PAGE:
There are an abundance of pathogens and bacteria that consumers must face on a daily basis, and in many cases our immune systems are up to the challenge. However, even some of the most innocuous microbes can be dangerous – or even fatal – under certain circumstances.
Listeria monocytogenes, for example, is a common food-borne organism that can pose great harm to consumers who ingest it. Those with compromised immune systems, such as young children and the elderly, can have fatal reactions to it, but even healthy consumers can suffer from symptoms like high fever, severe headache, stiffness, nausea, abdominal pain, and diarrhea.
Up until now, experts believed that the bacteria could also cause miscarriages or stillbirths in women who were late into pregnancy. But a new study from the University of Wisconsin-Madison shows that women in early pregnancy can be similarly affected.
"For many years, listeria has been associated with adverse outcomes in pregnancy, but particularly at the end of pregnancy. What wasn't known with much clarity before this study is that it appears it's a severe risk factor in early pregnancy,” said physiologist and researcher Ted Golos.
Researchers discovered the threat after conducting a study involving listeria and pregnant rhesus macaques at the Wisconsin National Primate Research Center. The primates were fed doses of listeria comparable to what a person may be exposed to in contaminated food to see what effect it had on pregnancy.
By tracking the progression of the contaminants, the researchers were able to pinpoint how and when it affected the fetus. Though the macaques showed no obvious signs, each subject’s pregnancy ended abruptly after the microbes reached the reproductive tract. The researchers found that the listeria microbes had infected the mothers’ placenta and led to fetal demise.
“In that region, there’s a rich population of specialized immune cells, and it is exquisitely regulated. When you introduce a pathogen into the midst of this, it’s not very surprising that it’s going to cause some sort of adverse outcome disrupting this balance,” explained UW graduate student Bryce Wolfe.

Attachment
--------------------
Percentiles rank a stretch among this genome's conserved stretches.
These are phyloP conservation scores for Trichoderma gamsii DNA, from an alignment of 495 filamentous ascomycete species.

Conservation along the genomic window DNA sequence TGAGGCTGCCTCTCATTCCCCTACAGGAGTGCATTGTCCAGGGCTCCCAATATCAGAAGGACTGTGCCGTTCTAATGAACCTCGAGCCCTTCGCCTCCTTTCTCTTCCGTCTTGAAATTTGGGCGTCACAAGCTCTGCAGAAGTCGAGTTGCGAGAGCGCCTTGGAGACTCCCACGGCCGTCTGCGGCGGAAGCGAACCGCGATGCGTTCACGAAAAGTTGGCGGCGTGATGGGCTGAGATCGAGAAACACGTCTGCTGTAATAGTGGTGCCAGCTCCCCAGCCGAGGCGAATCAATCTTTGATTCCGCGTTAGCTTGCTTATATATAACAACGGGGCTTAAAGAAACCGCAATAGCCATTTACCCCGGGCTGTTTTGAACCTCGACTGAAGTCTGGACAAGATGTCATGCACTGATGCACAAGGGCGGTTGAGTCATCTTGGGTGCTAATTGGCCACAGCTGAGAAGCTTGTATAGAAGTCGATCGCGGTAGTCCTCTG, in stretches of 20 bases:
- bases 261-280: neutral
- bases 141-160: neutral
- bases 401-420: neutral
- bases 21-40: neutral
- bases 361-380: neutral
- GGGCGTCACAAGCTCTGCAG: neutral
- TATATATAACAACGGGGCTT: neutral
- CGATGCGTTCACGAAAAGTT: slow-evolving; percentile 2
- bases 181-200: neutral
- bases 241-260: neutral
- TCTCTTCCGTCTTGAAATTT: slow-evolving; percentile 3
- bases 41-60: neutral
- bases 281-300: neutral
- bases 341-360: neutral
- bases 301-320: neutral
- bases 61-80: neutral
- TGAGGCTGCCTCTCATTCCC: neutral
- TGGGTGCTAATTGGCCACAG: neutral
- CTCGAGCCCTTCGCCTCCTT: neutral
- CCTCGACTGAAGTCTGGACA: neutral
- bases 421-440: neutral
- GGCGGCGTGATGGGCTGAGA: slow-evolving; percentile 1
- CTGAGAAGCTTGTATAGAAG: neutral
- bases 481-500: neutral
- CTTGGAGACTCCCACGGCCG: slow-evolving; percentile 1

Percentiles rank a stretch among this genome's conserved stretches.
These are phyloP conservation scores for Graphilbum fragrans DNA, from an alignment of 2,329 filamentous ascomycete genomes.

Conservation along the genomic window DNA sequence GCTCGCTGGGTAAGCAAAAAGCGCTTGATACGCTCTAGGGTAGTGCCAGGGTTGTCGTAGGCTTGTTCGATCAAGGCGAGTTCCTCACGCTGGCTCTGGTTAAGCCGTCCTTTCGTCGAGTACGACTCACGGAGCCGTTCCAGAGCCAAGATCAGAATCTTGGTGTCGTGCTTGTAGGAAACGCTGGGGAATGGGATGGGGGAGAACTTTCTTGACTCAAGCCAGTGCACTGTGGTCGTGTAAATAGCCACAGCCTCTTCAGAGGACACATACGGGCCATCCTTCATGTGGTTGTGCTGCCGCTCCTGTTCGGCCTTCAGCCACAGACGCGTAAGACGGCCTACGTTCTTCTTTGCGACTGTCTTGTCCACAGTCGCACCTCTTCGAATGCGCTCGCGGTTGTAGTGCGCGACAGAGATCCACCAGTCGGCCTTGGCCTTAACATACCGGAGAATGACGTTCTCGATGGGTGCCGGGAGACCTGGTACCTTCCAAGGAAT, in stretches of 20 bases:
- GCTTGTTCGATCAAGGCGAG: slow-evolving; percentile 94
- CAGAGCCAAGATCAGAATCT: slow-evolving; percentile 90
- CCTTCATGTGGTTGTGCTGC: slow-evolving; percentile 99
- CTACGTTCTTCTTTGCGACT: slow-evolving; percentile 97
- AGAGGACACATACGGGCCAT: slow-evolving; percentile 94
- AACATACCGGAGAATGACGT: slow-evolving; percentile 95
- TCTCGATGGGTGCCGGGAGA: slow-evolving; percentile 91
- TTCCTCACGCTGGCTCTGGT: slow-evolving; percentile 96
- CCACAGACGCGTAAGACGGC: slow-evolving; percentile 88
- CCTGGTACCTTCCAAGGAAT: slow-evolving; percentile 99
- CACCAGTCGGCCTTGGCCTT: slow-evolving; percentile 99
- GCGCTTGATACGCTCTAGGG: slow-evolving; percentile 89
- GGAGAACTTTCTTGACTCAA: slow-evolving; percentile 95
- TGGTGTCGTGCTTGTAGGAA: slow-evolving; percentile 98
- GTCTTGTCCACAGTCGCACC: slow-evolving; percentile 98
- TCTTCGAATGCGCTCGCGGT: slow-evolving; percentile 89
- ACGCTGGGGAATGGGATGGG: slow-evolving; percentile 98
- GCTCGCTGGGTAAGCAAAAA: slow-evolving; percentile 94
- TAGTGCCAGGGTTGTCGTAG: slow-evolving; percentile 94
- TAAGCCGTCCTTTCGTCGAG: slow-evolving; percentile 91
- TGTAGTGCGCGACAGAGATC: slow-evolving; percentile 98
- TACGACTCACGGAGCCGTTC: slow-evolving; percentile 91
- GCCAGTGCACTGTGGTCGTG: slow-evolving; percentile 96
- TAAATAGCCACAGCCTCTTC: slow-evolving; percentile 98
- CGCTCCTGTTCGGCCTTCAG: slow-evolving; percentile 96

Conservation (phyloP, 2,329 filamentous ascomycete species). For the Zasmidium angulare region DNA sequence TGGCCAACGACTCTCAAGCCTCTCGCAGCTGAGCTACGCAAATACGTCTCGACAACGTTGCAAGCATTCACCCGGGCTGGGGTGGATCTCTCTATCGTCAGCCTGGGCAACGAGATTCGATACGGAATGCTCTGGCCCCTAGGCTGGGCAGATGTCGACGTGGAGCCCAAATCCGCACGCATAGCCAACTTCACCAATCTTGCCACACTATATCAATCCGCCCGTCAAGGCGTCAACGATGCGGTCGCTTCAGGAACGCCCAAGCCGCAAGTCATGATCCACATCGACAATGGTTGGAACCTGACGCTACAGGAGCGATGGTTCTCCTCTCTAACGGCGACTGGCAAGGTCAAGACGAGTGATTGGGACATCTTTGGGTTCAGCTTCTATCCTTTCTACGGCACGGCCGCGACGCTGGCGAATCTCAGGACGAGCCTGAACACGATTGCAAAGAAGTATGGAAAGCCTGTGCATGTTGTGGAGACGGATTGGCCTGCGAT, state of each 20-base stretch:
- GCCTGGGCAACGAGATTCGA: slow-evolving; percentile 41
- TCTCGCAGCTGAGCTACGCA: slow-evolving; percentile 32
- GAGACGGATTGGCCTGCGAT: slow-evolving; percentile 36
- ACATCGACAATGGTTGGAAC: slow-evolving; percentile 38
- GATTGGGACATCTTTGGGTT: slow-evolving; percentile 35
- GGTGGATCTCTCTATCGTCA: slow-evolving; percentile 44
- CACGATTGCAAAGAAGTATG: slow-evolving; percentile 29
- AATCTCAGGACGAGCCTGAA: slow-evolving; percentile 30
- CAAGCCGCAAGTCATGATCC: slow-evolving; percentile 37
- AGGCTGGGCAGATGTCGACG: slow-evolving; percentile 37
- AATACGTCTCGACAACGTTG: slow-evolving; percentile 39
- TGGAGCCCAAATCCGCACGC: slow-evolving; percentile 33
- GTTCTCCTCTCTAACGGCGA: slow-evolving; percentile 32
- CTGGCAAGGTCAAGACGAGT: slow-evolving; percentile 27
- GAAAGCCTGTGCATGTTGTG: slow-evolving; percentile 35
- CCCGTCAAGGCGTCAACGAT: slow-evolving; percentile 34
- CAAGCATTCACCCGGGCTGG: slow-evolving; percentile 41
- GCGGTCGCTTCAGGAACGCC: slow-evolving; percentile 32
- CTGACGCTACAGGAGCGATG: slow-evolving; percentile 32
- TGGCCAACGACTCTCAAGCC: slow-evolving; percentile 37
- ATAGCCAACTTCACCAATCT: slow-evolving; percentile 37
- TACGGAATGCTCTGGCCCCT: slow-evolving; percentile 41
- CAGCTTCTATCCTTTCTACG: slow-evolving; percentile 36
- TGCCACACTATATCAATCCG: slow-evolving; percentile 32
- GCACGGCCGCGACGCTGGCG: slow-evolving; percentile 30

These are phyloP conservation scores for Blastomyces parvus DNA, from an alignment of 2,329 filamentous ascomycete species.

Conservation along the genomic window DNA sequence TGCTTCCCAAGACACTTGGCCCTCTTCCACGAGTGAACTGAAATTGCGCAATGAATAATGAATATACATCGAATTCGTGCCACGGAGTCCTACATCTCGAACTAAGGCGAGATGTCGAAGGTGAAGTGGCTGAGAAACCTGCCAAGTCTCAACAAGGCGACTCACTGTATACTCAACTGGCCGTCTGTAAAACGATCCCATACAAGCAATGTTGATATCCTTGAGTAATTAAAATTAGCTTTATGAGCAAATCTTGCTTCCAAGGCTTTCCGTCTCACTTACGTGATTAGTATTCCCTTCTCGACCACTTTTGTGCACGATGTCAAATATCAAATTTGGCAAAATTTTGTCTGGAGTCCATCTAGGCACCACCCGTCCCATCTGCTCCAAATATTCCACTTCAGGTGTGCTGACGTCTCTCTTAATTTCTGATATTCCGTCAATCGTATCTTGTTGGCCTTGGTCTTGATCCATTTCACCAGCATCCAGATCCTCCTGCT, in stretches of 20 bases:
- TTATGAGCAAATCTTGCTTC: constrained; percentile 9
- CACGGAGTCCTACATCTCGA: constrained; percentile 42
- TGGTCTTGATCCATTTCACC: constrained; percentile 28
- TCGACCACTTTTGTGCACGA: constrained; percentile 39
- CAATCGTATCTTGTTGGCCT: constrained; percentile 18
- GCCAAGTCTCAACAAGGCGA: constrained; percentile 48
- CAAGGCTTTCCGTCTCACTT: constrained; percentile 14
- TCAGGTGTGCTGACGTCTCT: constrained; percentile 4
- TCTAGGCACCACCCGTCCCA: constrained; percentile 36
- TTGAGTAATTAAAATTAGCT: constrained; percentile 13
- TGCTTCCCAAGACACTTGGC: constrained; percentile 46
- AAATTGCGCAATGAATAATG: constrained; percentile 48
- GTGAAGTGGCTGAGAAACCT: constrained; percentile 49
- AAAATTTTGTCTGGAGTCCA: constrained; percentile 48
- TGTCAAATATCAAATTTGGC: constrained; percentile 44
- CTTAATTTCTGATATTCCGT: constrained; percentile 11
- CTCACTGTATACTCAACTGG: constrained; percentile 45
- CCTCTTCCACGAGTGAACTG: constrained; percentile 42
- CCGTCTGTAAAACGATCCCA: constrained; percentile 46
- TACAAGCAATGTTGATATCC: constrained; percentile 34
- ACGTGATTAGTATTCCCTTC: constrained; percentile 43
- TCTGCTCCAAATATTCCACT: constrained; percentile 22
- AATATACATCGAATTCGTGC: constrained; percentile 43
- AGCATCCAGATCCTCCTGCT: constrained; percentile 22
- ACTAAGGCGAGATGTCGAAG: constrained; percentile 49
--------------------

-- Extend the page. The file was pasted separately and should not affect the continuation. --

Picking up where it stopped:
“It should be a barrier. . . but we’re hypothesizing that the maternal immune system’s attempt to clear the bacteria actually results in collateral damage to the placenta that then allows the bacteria to invade the fetus,” added Golos.
More caution necessary
So, what does this mean pregnant women? The researchers say their results point to listeria being a culprit in many miscarriages that have thus far gone unidentified.
Currently, pregnant women are warned to avoid foods like unpasteurized milk, soft cheese, raw sprouts, melon, and deli meats due to potential listeria contamination. But the study shows that perhaps even more caution should be taken throughout pregnancy due to the bacteria’s speed and stealth at harming an unborn fetus.
“It’s striking that mom doesn’t get particularly ill from listeria infection, but it has a profound impact on the fetus,” said Golos. “There are effective antibiotics available. It is treatable. The issue is that because it’s asymptomatic, the fetus may be infected by the time anyone realizes that mother was infected,” added Wolfe.
The researchers plan to continue working with listeria in order to better understand how it infects the human reproductive tract, how long its incubation period is, and what other problems it causes that lead to miscarriage. They hope that the knowledge they gain can be used to help protect women from all types of pathogen infection in the future.
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